This is one of the most fascinating monasteries that you are ever likely to come across. Why? Because it is one of the few survivals of a medieval Carthusian house. The Carthusians are the only monastic order to have returned to the original ideals of Eastern monks by practising the life of hermits. They live together only for economic and protective reasons and hardly ever see one another.
Hence, at Mount Grace, there is a large open cloister to make room for the twenty or so little houses in which the monks lived. Each had two storeys and its own garden. The brothers would spend most of their day here alone, praying, meditating & working. Lay brothers did all the hard labour and, after preparing their meals, even placed them in little hatches beside each door so as not to see or disturbed the monks. You can really get a feel for it all in the fully reconstructed cell in the middle of the north cloister walk. Only a very small church was needed as visitors were discouraged and the monks only got together for three of the daily offices rather than the usual long string.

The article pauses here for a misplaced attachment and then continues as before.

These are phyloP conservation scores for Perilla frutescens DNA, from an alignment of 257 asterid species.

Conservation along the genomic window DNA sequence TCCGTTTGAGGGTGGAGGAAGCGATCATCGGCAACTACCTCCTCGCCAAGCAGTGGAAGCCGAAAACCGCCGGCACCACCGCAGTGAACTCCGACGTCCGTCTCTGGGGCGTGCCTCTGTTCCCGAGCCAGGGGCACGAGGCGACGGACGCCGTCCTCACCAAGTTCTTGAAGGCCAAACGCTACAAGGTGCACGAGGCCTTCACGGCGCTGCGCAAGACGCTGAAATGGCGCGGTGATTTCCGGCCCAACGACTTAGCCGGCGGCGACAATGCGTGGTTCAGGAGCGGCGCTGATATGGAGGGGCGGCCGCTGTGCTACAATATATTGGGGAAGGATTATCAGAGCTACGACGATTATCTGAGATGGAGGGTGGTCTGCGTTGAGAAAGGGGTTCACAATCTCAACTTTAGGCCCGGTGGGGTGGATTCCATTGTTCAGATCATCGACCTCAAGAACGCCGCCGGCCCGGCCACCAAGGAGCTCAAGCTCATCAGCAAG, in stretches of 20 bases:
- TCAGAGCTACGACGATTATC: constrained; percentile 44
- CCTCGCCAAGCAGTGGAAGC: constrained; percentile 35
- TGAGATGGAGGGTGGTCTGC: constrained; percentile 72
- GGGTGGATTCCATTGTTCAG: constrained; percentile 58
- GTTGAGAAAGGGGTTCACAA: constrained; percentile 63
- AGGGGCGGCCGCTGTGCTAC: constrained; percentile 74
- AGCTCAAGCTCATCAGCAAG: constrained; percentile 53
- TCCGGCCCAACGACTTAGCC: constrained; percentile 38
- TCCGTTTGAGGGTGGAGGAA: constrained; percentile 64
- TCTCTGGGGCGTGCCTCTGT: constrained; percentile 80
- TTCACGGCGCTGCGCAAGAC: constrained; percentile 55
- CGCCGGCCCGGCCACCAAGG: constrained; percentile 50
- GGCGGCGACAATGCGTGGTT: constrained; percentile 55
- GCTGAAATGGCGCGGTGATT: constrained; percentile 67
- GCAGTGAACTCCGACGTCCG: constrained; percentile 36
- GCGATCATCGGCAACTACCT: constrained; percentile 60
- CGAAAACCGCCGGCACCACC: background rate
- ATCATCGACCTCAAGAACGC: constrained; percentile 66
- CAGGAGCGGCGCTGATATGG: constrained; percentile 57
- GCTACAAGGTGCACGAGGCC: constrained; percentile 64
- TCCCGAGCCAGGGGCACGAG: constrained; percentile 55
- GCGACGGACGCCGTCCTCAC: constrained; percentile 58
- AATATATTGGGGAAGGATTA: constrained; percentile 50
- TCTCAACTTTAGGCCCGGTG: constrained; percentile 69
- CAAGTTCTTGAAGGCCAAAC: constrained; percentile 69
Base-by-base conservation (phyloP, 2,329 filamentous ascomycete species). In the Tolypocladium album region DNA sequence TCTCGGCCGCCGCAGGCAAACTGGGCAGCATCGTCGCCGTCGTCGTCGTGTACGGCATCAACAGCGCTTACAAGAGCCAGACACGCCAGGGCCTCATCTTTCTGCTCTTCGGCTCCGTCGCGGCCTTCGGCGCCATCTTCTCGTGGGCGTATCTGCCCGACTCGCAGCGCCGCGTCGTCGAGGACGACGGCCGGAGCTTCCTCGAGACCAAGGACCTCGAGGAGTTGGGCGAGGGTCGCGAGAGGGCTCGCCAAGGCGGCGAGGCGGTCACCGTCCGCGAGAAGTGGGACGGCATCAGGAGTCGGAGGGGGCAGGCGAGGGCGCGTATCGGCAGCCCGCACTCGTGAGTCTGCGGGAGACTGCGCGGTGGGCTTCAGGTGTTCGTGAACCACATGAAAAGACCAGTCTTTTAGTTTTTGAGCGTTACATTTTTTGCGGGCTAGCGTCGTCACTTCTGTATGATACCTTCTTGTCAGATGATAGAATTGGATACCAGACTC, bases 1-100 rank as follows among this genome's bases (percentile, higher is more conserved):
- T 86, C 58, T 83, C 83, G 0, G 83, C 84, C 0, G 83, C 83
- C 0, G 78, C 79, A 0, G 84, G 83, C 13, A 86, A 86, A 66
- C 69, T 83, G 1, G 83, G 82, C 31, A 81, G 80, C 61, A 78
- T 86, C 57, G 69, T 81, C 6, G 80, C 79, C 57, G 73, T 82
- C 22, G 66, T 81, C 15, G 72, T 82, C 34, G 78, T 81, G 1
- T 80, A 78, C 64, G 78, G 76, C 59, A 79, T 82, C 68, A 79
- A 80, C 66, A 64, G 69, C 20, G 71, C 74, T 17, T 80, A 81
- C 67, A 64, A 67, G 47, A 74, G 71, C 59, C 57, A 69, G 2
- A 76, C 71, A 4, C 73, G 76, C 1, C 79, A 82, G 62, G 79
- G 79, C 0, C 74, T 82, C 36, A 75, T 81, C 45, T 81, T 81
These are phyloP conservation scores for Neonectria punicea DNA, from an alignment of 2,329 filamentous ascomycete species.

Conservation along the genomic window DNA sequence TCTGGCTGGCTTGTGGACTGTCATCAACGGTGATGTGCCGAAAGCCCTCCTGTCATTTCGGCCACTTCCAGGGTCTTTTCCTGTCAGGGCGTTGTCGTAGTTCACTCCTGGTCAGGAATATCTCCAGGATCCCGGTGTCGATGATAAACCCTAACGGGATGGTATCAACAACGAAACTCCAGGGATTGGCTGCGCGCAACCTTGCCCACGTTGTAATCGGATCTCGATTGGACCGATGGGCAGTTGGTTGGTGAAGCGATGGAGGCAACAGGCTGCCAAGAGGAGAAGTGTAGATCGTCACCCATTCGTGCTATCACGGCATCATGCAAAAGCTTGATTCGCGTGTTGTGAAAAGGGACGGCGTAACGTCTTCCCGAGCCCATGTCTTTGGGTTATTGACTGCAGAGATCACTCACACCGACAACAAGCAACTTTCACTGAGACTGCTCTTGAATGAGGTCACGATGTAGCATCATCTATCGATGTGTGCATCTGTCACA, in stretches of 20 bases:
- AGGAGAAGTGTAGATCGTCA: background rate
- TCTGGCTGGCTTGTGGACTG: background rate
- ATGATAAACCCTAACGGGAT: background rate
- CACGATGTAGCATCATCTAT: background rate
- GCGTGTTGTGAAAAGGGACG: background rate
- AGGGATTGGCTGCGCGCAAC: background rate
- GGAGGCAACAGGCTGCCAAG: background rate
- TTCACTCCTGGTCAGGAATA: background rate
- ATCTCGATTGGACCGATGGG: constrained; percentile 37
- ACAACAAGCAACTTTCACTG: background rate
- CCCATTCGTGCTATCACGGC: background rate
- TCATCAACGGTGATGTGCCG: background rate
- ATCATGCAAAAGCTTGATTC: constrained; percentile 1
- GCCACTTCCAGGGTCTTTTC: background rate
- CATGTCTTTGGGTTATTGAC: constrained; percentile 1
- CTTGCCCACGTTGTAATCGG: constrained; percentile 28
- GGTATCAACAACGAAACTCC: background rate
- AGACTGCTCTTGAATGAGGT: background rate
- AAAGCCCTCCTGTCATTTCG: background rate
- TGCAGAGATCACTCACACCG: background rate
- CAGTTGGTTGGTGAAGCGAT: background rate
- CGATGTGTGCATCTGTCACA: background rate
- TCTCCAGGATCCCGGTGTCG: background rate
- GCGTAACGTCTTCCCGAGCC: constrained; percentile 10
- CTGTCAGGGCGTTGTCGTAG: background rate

The old priory guest-hall was converted into a grand manor house by Thomas Lascelles in 1654 and extended by the wealthy industrialist, Sir Lowthian Bell, at the turn of the last century. It is now the entrance shop and exhibition rooms, with a delightful Victorian garden outside.
The site is run by English Heritage. There is an entry fee, though Free admission to members.
Next Stop: Rievaulx Abbey